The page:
DISTRACTION #1

I like this poster. I found it just now. But, for me, it should read ‘Nightmares At Work Mean Peaceful Nights Later’.lossy-page1-399px-Day-dreaming_at_work_means_nightmares_later^_Try_harder_today..._For_the_U.S.A_-_NARA_-_535090.tif I don’t really care for the idea of bombs heading for my private parts as I enjoy my peaceful nights, but the overall design and the sentiment appeal as an example of wartime propaganda.

See, I’m distracted already.

You know how it is. You are writing something intense or disturbing or nasty and you have to turn away from the page and look for distraction. Those of us who write horror, crime or thrillers and are still relatively sane, do this a lot.

The darkest parts of human nature and the nature of reality are the memes of such lost souls.

Right now, the darkest coffee and the nature of caffeine have assumed more immediate importance , so away with you, Richard Dawkins: you and your foolish memes.

Then we come to the rub.

There are only so many cups of coffee one can ingest before the trembling begins and you can’t see the keyboard, let alone punch the keys to produce anything resembling coherent text. That’s not exactly true. I don’t need coffee to achieve incoherence.

But, I’m proud to say, I’m rarely distracted by anything when writing and… look, a wood pigeon! Never seen one of those before. 800px-Common_Wood_Pigeon

I muse on the smallness of a pigeon’s head and the hugeness of its droppings. If people did droppings in the same ratio we would need much bigger toilet paper… and possibly a wheelbarrow, when performing our ablutions.672px-Wheelbarrow_(PSF)The pigeon is making that repetitive, idiotic, cooing noise and it’s copied by another identical pigeon sitting about ten yards distant. The notes, tone, cadence and duration are exactly the same.

1st Pigeon: Hello.

2nd Pigeon: Hello.

1st Pigeon: Hello.

2nd Pigeon: Hello.

1st Pigeon: Hello.

And so on…

Or…

1st Pigeon: Good morning, Clarence.

2nd Pigeon: And a glorious one too, Edgar.

1st Pigeon: I believe I may have solved the mystery of quantum string theory, yesterday evening, after a particularly fine supper of organic corn.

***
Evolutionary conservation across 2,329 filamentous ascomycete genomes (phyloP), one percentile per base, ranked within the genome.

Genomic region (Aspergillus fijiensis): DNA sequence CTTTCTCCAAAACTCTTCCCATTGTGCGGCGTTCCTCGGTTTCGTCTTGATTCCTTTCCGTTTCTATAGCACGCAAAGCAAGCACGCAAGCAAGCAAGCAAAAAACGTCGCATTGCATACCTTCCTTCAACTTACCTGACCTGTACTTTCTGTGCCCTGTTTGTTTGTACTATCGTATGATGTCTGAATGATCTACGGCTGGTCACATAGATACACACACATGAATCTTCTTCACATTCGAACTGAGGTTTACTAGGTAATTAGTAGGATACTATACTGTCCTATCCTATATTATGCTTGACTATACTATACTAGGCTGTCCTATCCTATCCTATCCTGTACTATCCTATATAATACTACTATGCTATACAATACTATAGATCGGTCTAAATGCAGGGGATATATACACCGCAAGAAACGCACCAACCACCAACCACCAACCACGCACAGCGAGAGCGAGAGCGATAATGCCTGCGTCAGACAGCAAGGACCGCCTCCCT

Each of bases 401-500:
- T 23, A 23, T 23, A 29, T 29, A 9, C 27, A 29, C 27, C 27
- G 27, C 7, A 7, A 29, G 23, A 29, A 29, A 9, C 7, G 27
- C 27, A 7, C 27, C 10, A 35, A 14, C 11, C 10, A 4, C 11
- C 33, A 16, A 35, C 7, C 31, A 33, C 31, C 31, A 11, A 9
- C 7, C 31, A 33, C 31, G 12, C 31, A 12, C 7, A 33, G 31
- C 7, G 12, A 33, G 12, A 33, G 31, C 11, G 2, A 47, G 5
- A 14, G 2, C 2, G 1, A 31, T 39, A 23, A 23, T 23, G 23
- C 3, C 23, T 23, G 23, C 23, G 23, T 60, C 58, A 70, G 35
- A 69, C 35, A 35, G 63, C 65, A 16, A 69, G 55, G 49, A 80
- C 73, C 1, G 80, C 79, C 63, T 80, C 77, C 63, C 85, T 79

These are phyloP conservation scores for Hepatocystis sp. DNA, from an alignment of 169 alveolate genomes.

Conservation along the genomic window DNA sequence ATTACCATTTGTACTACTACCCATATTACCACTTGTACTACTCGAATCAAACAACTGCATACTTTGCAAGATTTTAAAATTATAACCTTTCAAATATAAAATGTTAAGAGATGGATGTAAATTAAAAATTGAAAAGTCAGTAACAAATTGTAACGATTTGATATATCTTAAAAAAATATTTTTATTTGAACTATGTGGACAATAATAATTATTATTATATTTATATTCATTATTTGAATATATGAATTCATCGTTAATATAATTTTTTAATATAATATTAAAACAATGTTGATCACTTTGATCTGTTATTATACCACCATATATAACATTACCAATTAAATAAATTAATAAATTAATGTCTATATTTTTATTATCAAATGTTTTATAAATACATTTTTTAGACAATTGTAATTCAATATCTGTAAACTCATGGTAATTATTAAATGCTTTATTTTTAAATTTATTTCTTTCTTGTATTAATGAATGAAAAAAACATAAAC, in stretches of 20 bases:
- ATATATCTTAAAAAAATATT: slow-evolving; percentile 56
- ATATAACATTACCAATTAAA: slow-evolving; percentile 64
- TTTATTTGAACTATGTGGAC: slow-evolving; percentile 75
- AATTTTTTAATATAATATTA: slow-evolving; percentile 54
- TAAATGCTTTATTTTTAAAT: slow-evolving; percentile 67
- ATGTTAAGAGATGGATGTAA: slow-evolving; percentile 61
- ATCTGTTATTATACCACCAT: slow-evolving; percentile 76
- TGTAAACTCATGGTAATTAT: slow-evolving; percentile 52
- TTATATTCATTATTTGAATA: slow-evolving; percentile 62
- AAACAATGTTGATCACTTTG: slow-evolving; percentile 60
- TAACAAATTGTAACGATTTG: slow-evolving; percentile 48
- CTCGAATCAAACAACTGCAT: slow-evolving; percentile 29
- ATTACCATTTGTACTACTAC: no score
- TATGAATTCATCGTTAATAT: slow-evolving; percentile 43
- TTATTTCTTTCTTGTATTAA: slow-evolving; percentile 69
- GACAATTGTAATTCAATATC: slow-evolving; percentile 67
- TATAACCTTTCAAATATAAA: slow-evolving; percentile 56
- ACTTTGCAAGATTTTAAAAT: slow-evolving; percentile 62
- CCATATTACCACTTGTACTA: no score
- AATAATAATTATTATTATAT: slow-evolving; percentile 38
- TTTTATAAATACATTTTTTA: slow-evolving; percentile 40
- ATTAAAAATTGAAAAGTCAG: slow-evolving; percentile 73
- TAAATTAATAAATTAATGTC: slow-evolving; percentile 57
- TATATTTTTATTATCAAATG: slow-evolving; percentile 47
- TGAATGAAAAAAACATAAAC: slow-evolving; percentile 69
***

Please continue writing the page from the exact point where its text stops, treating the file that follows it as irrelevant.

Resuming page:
2nd Pigeon: Really? That will be one in the eye for the collared doves, clever buggers.

1st Pigeon: It will. Kings of theoretical physics, huh! I say, can you see that chap over there, looking at us in a manner that quite disturbs my equilibrium?

2nd Pigeon: Ignore him. He doesn’t have a gun. Or organic corn.

1st Pigeon: I wonder what goes through their brains?

2nd Pigeon: Not much, I would imagine. Such tiny heads and huge bodies.

1st Pigeon: And a distinct lack of wings.

2nd Pigeon (nods) Indeed. It’s like being disabled, or rather un-abled, as we must say nowadays. Always last for the corn, I should think.

1st Pigeon: Sad.

2nd Pigeon: They can’t even speak properly – just that incessant noise, exactly the same each time, in note, tone, cadence and duration.

1st Pigeon: True. Ah well, can’t stop here chatting with you. We’re helping the crows mob a quite disingenuous buzzard – she has simply awful social habits – at nine-thirty.

2nd Pigeon: Isn’t that rather dangerous? Crows and buzzards are much more acrobatic than you, my friend. You are rather…ahem…portly?

1st Pigeon: What’s life without a little danger? Even for us fatties. Better than that poor sod down there. He spends all his time in front of a computer, writing crap, instead of dropping it on cars, as normal people do…

And so on…

Now, the horrific calls and I have to threaten reality once again with vague gestures and an empty coffee cup, so the anthropomorphised distractor pigeons will have to wait their turn.3164460404_0f9eacb7a4

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About J.D.Hughes

Fiction writer. Supernatural Horror Mystery AND SOON THE SONG. Supernatural Writer of supernatural thrillers, NORTHMAN, AND SOON THE SONG on Amazon and three short stories: BOMBER, ISSUE 49 and THE 500 on Amazon and Smashwords. New novel to be published mid 2018, but on current performance might be posthumously...